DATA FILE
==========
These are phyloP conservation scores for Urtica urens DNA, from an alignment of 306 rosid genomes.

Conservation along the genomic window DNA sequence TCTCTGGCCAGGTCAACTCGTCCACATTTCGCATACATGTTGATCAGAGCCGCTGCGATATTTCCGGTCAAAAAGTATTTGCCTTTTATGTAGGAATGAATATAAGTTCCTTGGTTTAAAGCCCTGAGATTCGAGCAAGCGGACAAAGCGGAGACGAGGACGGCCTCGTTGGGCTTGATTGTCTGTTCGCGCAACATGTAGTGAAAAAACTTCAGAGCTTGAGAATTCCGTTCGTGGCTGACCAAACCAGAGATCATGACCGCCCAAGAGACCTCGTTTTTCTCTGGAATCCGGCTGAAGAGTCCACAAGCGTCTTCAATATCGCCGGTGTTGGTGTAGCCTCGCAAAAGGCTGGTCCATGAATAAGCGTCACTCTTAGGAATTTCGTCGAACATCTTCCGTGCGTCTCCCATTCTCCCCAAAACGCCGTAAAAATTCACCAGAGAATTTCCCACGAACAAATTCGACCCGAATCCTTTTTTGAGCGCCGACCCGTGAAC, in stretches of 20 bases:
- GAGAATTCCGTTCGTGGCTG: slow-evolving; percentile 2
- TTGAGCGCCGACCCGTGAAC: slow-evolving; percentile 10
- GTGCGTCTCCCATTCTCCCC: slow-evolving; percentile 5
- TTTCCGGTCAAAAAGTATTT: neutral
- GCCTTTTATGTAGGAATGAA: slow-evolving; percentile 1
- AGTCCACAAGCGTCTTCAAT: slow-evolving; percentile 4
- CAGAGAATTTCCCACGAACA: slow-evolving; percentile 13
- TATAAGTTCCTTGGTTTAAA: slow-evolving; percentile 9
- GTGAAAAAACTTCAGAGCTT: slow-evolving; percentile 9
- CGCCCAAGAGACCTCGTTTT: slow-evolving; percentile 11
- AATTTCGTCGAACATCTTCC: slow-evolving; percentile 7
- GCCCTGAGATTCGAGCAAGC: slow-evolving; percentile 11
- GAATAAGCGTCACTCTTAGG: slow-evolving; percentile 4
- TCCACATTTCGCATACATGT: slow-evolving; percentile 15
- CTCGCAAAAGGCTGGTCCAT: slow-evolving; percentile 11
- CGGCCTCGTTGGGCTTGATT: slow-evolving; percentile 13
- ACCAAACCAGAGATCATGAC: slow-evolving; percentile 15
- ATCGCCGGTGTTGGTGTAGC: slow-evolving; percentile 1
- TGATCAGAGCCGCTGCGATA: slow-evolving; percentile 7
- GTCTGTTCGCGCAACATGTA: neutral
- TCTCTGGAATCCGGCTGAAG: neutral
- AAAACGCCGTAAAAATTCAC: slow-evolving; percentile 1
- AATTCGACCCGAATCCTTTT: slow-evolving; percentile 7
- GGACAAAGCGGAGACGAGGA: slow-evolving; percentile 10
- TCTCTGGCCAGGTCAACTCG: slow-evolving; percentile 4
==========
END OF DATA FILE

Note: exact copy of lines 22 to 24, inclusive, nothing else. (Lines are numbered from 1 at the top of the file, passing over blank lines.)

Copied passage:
- GTCTGTTCGCGCAACATGTA: neutral
- TCTCTGGAATCCGGCTGAAG: neutral
- AAAACGCCGTAAAAATTCAC: slow-evolving; percentile 1